Obesity has become a global health crisis, leading to an increase in conditions like type 2 diabetes and nonalcoholic steatohepatitis. Researchers from the University of California San Diego School of Medicine have uncovered new insights into how obesity impacts mitochondria, the essential energy-producing structures in our cells.
In a new study, the researchers observed that mice fed a high-fat diet experienced a breakdown of mitochondria within their fat cells. These mitochondria fragmented into smaller units with reduced capacity for burning fat. The researchers identified a single gene that controls this process. Deleting this gene in the mice protected them from excessive weight gain, even when consuming the same high-fat diet as other mice.
Alan Saltiel, Ph.D., professor in the Department of Medicine at UC San Diego School of Medicine, said, “Caloric overload from overeating can lead to weight gain and also triggers a metabolic cascade that reduces energy burning, making obesity even worse. The gene we identified is a critical part of that transition from healthy weight to obesity.”
In situations of caloric imbalances, such as in obesity, the efficiency of fat cells in burning energy diminishes. This difficulty in burning energy contributes to the challenge people with obesity face in losing weight. Understanding how these metabolic abnormalities begin is a major puzzle in the study of obesity.
To investigate this, researchers fed mice a high-fat diet and observed its impact on the mitochondria of their fat cells—the cellular structures responsible for burning fat. They made a noteworthy discovery: after exposure to a high-fat diet, the mitochondria in certain parts of the mice’s adipose tissue underwent fragmentation. This resulted in the mitochondria splitting into numerous smaller and less effective units that burned less fat.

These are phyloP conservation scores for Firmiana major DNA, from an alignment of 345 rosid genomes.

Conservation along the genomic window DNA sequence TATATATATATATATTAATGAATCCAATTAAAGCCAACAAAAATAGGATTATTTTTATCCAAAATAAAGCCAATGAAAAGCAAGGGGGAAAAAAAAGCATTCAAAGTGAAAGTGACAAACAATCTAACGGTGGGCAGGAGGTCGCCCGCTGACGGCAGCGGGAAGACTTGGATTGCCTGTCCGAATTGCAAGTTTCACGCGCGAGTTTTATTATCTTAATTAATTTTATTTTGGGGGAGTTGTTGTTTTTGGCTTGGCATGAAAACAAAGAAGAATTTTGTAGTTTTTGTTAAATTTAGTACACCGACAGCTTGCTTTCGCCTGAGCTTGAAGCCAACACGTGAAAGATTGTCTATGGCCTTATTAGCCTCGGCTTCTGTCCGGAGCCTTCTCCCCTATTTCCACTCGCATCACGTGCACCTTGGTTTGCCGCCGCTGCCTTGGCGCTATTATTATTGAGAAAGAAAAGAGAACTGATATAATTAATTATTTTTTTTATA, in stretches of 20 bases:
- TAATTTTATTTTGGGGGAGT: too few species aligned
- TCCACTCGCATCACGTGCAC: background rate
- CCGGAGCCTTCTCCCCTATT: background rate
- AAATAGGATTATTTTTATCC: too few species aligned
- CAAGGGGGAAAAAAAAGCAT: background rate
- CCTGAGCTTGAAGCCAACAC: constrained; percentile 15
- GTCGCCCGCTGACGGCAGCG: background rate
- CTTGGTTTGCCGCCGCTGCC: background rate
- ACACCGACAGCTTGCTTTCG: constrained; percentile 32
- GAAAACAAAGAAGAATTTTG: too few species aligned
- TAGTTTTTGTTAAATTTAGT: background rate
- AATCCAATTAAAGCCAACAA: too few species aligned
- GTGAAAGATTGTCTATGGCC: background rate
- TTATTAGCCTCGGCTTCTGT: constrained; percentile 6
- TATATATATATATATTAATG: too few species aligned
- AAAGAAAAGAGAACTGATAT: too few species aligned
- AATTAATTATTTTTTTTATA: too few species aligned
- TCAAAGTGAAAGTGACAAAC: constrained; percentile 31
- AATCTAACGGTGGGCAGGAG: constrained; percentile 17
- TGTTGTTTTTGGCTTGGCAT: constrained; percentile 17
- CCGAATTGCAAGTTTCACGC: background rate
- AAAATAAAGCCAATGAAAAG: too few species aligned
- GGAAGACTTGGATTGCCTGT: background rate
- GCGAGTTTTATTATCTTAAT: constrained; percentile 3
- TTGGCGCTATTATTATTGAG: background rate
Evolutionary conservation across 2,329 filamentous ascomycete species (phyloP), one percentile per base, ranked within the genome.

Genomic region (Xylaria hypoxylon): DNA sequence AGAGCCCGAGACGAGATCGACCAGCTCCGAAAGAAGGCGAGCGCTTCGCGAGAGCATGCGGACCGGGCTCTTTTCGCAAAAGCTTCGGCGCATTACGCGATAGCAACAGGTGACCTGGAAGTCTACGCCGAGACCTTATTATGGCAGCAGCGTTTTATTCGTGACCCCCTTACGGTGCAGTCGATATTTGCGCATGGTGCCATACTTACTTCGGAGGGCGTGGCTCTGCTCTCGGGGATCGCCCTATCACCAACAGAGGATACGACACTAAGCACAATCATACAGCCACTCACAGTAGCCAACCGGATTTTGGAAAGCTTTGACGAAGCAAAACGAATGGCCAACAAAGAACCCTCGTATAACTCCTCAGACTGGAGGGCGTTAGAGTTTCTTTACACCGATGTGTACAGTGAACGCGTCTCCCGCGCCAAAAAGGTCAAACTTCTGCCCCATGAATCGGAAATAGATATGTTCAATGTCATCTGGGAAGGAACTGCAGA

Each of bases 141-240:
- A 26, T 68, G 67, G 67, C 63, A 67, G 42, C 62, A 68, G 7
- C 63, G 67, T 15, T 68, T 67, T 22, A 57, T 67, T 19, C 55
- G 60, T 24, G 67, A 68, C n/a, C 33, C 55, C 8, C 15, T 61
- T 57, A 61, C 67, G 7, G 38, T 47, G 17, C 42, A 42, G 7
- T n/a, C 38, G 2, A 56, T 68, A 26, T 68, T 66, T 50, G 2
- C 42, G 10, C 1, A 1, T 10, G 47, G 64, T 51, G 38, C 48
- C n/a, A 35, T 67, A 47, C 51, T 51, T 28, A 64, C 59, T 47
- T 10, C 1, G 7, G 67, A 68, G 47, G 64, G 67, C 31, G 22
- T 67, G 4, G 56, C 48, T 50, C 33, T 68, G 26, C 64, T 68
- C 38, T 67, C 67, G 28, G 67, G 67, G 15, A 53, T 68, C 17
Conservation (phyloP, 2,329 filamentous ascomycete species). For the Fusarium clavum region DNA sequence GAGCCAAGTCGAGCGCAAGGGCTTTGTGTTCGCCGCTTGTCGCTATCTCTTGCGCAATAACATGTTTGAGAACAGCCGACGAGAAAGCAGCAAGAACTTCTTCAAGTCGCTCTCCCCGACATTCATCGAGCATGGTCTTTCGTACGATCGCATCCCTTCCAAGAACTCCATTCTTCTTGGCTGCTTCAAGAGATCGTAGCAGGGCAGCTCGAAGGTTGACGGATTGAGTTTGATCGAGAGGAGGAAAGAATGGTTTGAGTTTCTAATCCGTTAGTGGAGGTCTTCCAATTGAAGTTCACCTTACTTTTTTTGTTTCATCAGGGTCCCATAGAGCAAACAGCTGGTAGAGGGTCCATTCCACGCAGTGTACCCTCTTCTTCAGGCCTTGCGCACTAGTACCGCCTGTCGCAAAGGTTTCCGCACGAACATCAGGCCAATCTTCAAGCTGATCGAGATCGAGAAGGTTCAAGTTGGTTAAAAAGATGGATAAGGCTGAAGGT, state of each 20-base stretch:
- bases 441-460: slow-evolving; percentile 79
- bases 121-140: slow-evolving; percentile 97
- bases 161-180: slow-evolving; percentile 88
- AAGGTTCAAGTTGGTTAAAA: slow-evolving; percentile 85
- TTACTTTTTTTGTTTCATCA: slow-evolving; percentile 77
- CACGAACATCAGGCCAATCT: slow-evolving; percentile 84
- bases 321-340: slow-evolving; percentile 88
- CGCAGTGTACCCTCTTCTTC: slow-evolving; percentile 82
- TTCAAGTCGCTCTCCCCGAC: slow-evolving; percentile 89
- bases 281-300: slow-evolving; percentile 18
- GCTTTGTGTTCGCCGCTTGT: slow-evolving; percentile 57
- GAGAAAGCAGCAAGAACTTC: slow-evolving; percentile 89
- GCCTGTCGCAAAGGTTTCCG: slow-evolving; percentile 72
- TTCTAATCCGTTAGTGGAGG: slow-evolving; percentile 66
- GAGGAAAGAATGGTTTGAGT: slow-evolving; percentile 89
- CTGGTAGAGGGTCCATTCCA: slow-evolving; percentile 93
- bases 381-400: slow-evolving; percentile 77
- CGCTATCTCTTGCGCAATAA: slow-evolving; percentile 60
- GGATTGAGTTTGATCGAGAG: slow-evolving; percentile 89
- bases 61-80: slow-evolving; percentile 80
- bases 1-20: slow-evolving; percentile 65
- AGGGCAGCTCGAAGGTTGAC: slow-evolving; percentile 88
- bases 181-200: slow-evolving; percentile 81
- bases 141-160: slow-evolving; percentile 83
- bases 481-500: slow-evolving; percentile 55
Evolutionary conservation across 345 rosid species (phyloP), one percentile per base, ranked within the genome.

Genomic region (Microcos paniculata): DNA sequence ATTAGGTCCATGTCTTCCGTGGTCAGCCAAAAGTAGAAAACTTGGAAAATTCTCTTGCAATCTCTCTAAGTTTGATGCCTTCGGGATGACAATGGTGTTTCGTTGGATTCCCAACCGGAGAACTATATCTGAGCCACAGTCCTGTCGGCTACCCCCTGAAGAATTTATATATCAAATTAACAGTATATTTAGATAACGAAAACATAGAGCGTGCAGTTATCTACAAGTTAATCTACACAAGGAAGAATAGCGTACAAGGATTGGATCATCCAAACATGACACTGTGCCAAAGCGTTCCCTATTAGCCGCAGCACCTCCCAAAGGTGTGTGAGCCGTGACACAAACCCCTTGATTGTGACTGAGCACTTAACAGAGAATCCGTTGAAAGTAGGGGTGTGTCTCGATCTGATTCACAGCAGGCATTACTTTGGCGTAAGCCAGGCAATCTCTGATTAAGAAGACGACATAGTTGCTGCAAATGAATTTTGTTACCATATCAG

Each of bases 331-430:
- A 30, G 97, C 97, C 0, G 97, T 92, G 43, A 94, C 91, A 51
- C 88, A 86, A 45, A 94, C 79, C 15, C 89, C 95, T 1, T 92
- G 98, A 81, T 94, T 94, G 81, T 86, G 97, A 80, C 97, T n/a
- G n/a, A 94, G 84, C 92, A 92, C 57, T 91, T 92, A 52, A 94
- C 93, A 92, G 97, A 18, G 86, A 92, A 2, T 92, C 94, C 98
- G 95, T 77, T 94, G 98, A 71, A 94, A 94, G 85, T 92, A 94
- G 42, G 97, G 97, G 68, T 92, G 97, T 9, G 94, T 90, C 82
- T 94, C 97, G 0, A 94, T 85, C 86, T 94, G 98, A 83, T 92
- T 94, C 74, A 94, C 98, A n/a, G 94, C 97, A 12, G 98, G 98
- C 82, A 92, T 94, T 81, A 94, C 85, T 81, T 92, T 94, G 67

Furthermore, the researchers identified a key player in this metabolic process: a single molecule called RaIA. RaIA serves various functions, including breaking down malfunctioning mitochondria. The study suggests that when RaIA is overly active, it disrupts the normal functioning of mitochondria, triggering the metabolic issues associated with obesity. This finding sheds light on a potential target for addressing the root causes of metabolic abnormalities in obesity.
Saltiel said, “In essence, chronic activation of RaIA appears to play a critical role in suppressing energy expenditure in obese adipose tissue. By understanding this mechanism, we’re one step closer to developing targeted therapies that could address weight gain and associated metabolic dysfunctions by increasing fat burning.”
By deleting the gene associated with RaIA, the researchers protected the mice against weight gain caused by a high-fat diet. Upon further investigation into the biochemical processes involved, the researchers identified that some proteins influenced by RaIA in mice have human counterparts associated with obesity and insulin resistance. This suggests that similar mechanisms may be at play in driving obesity in humans.
Saltiel said, “The direct comparison between the fundamental biology we’ve discovered and real clinical outcomes underscores the relevance of the findings to humans and suggests we may be able to help treat or prevent obesity by targeting the RaIA pathway with new therapies. We’re only beginning to understand this disease’s complex metabolism, but the future possibilities are exciting.”